We Did It for You Shines Light on How Far Women Have Come

J.D. O’Gara
We Did It for You, a musical play by Thea Iberall, tracks the rights women have fought for in this country. With a cast of local volunteers, it will show this month at Amazing Things Art Center in Framingham and other locations.
Issue Date: 
March, 2018
Article Body: 

March marks Women’s History Month, but one group of women is trying to bring the history of women’s struggle for equal rights into everyday consciousness. We Did It for You: Women’s Journey through History, a historic musical by Thea Iberall directed by Terra Taylor Knudson (also musical arranger), with Shirley Riga, of Millis, as Associate Producer, tells the tale of how women fought to have any rights in America. The play, which began on the west coast and has been performed for of 3,500 people at conventions, museums and colleges, is now being produced in Massachusetts. It uses local women as volunteer actors to tell its story.
Iberall, who trained as a playwright at the University of California, has always been interested in women’s rights. The play, she says, began at a women’s journey conference in 2010 in Orange County, Calif. “The head of that, Patty Tyrell, wanted a play about women’s rights,” says Iberall, who worked with a professor at California State Fullerton who guided her to address five topics: education, leadership, civil rights, political rights and personal rights.
“At first it was only a 20-minute long play,” she says. “I did a lot of research, and then I started looking for women that represented those five areas through history.” The play saw some success, says Iberall.
“Patty was producing it, and she wanted to do it more, and we decided to extend it to a 45-minute musical,” she says, “and so I wrote the rest of it. It has changed over the years.” In fact, Iberall is still in the process of expanding the narrative on the Civil Rights era, something she says will take some time to find the right characters and stories.
“It’s not just telling history – it’s telling it through these anecdotal stories,” says the playwright.
Iberall purposefully looks for positive stories.
“We made a decision not to have any kind of negativity in it at all,” says Iberall, which, she said was hard to do. “We’re covering 450 years in 45 minutes.”
Associate Producer Shirley Riga, who moved to Millis in 2014, became involved with the production while living in California.
“I took some acting lessons and became part of the cast and in California, and I could already sing, and so I just developed through the process. It’s been tremendous. Every time we do it, we get more people interested in joining us and more gigs to do it in,” says Riga, who encourages women of all ages to “think outside the box,” and not do “what they think is expected of them if they don’t want to.”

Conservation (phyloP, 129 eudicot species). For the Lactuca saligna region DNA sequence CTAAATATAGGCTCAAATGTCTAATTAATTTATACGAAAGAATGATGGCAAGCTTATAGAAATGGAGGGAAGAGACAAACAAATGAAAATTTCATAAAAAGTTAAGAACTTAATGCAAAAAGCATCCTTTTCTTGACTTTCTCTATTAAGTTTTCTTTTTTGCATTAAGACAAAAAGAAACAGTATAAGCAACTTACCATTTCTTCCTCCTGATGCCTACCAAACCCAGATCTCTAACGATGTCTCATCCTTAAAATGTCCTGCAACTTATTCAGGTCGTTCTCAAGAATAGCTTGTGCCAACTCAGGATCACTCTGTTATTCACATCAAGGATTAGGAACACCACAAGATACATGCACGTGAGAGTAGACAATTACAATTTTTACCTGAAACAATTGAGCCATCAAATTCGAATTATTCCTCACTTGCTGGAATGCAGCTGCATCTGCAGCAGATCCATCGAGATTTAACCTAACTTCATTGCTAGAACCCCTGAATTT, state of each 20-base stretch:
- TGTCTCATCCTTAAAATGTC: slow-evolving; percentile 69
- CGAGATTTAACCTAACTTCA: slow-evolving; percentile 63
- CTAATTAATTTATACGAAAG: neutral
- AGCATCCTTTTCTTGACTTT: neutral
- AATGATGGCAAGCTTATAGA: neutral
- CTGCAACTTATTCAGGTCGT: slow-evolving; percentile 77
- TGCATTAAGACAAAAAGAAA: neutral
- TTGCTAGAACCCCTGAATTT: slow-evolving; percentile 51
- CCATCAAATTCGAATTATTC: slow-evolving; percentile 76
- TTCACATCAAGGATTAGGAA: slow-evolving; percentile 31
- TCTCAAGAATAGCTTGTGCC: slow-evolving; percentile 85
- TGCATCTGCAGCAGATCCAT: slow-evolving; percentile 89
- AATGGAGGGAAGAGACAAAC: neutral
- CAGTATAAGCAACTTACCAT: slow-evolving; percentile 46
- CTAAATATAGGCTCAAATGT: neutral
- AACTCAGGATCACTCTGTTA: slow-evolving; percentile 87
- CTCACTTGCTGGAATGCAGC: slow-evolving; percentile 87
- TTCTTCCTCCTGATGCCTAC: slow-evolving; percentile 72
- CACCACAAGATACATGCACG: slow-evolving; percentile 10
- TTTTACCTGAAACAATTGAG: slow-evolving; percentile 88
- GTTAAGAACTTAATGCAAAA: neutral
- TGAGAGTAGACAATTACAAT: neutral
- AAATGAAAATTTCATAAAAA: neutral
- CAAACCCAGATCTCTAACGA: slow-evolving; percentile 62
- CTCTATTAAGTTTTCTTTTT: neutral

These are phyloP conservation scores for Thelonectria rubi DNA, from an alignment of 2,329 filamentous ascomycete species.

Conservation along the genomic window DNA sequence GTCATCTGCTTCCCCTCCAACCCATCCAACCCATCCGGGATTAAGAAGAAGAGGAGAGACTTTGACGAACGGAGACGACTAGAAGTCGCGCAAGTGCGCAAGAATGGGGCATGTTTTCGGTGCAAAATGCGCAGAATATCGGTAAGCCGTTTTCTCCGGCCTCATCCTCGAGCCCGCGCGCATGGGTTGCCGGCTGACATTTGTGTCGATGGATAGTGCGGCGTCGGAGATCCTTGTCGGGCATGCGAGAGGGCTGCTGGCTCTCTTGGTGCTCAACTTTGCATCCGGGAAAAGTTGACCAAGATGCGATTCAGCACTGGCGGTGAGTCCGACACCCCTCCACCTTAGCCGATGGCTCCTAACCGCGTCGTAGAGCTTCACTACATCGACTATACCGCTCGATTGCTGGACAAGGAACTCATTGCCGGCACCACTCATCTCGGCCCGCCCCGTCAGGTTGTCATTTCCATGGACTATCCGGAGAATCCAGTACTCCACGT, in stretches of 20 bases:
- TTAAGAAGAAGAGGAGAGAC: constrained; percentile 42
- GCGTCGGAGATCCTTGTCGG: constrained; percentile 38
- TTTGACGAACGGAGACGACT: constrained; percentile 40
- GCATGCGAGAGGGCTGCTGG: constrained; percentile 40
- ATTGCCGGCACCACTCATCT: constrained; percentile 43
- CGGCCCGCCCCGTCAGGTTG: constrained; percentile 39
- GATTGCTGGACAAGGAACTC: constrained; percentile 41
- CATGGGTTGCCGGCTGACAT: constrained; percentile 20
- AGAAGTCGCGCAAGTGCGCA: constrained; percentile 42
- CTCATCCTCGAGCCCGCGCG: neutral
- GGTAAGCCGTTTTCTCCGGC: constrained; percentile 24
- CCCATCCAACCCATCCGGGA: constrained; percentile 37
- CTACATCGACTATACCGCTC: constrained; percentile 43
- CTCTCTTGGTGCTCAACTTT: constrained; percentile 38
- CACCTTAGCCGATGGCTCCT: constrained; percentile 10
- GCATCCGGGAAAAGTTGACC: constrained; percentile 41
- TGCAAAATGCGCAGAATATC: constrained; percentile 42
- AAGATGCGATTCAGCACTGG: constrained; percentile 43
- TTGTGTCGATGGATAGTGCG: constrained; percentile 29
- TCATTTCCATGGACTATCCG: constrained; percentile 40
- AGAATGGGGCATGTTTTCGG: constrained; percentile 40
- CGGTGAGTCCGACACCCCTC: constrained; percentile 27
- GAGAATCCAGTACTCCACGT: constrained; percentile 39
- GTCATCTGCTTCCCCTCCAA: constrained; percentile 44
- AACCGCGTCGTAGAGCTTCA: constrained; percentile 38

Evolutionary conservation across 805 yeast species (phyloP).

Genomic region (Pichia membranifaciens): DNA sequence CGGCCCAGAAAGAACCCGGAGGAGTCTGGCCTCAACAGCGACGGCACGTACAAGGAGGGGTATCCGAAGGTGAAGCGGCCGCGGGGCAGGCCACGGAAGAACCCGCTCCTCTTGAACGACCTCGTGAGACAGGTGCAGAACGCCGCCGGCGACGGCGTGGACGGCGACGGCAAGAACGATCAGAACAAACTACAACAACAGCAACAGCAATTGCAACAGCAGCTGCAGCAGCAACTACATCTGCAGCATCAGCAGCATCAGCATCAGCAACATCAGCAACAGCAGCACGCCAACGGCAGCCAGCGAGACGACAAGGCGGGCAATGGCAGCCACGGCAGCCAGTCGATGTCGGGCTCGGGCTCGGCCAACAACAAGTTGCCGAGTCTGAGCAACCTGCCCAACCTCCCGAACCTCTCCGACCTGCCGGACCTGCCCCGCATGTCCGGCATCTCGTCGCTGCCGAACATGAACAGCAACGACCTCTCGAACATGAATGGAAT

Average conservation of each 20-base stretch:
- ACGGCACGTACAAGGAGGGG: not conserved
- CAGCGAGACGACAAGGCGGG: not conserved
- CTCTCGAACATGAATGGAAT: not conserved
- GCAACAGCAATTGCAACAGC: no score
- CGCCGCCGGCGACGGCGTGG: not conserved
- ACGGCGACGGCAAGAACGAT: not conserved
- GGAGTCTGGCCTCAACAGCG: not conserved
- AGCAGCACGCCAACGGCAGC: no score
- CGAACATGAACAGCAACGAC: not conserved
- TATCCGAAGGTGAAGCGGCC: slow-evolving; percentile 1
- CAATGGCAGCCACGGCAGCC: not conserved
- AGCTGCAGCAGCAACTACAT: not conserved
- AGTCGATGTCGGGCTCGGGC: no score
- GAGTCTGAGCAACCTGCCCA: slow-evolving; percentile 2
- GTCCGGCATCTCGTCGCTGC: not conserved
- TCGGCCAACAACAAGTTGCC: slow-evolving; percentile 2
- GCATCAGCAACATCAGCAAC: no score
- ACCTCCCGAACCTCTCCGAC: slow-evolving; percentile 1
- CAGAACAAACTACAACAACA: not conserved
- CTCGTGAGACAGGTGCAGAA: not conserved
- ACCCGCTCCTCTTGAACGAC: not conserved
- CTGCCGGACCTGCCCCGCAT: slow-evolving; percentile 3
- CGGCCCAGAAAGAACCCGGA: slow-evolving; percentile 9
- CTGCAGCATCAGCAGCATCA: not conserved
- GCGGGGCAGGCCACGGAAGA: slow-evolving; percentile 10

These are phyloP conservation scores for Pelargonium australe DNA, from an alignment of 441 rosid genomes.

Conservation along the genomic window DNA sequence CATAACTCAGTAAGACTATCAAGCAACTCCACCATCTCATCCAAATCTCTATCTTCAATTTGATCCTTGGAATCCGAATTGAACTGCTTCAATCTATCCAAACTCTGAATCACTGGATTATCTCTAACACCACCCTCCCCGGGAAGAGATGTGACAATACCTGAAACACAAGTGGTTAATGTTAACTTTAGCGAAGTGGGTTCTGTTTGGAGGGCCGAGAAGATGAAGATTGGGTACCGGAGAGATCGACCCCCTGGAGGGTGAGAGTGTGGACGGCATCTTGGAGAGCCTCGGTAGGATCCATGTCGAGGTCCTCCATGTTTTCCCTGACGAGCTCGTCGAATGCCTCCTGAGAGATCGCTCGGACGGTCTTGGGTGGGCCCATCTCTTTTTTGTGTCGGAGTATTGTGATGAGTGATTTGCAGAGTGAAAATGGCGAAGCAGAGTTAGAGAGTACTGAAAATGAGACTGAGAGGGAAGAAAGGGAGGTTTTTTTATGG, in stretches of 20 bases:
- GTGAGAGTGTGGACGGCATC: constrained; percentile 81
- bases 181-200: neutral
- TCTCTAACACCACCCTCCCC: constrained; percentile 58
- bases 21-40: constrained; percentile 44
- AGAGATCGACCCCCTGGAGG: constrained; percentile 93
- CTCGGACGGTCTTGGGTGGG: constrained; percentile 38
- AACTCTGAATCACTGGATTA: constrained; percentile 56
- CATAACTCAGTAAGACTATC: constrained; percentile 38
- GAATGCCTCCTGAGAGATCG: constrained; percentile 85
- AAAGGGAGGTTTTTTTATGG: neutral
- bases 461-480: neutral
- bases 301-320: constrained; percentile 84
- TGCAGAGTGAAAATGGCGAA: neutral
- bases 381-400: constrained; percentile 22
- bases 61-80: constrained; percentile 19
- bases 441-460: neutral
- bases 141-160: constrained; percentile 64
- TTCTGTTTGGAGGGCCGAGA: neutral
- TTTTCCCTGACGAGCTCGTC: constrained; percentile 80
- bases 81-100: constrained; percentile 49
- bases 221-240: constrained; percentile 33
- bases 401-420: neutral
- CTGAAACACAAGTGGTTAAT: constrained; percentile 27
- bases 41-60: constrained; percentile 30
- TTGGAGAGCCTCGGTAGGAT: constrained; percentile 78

As a member of the cast, she says, “We are living in times where we’re still struggle for our rights and for our respect, so every time we put on this play, we demonstrate the need for recognition of what we have accomplished and what we still have to offer. I think young people just don’t have the education of what women have done.”
Millis teacher Marianne Ziemba is one of about 25 local women in the production. She became familiar with Iberall and Riga when they applied for a Millis Cultural Council grant to do a workshop in the schools.
“Thea and Shirley came into my classroom last year, for my freshman. My students were the characters. It was really cool,” says Ziemba. “Thea asked me if I’d like to be involved, and she cast me as Susan B. Anthony.”
“Sexism exists in subtle forms and more blatant forms,” says Ziemba. “It’s important for young girls and women, and men as well, to notice it and know it can’t be dismissed. It does have an impact in society.
“One of the things that amazes me is that the United States is obviously the most successful developed country in the world, yet we are extremely low on the list when it comes to female leaders. In 2017, we were something like number 99 in the world when It comes to female lawmakers,” says Ziemba, who adds that this past year, more women are running for office.
“By celebrating these women who paved the way, you’re showing this is where this originates,” says the Millis teacher. People might be afraid of the word “feminism, but they shouldn’t be. It just means equality of the sexes.”
“I still see it in my classroom, the smirks, the comments, the discomfort when people talk about sexism and gender,” says Ziemba. “I’ve had students say we’re equal and everything is fine, but it’s not, and I need them to understand that without getting defensive, to have a fair and safe conversation.”
Iberall hopes the play will inspire people. “I want them to appreciate the history that all of these people fought so hard for. We take so much of our rights for granted, and when we take them for granted, we can lose them. The only way to know the future is to see the past, see where we’ve been to see where we’re going.”
You can catch We Did It for You this month on March 10th, at 7 p.m. at the First Unitarian Universalist Society of Middleboro, on March 15th at 6 p.m. at the Whaling Museum in New Bedford, and on March 18th at 2 p.m. right down the street at The Amazing Things Art Center in Framingham. For more information, visit www.wediditforyou.org.